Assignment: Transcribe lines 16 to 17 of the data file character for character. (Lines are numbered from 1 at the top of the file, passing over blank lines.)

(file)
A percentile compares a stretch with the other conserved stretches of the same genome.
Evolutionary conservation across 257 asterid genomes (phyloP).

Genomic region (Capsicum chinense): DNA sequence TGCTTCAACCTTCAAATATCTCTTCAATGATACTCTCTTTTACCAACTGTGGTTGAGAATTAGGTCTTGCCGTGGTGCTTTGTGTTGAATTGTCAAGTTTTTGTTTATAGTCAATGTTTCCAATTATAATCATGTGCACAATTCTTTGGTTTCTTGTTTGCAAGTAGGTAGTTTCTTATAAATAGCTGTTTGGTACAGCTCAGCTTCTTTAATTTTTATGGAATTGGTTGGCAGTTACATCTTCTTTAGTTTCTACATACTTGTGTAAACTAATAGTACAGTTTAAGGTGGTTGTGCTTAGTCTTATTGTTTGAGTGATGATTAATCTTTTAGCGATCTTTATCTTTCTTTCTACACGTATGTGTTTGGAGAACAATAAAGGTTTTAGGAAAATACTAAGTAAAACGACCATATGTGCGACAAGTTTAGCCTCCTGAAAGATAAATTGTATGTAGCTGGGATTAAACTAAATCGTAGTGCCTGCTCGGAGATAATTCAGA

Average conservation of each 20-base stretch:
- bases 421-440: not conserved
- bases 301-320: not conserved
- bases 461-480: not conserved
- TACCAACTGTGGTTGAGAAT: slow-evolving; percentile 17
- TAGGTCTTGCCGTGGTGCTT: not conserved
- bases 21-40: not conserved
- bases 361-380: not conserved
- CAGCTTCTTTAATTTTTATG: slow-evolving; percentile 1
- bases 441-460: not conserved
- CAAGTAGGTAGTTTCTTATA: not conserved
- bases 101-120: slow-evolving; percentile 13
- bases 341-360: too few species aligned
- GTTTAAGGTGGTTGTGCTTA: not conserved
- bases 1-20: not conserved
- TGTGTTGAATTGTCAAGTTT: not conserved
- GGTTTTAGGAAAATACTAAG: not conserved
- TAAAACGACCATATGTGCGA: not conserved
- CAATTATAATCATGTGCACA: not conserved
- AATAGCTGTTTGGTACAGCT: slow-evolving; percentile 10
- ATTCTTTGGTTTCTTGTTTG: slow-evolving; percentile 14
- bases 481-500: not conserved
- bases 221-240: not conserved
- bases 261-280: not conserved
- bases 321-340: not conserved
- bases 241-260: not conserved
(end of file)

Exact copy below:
- bases 341-360: too few species aligned
- GTTTAAGGTGGTTGTGCTTA: not conserved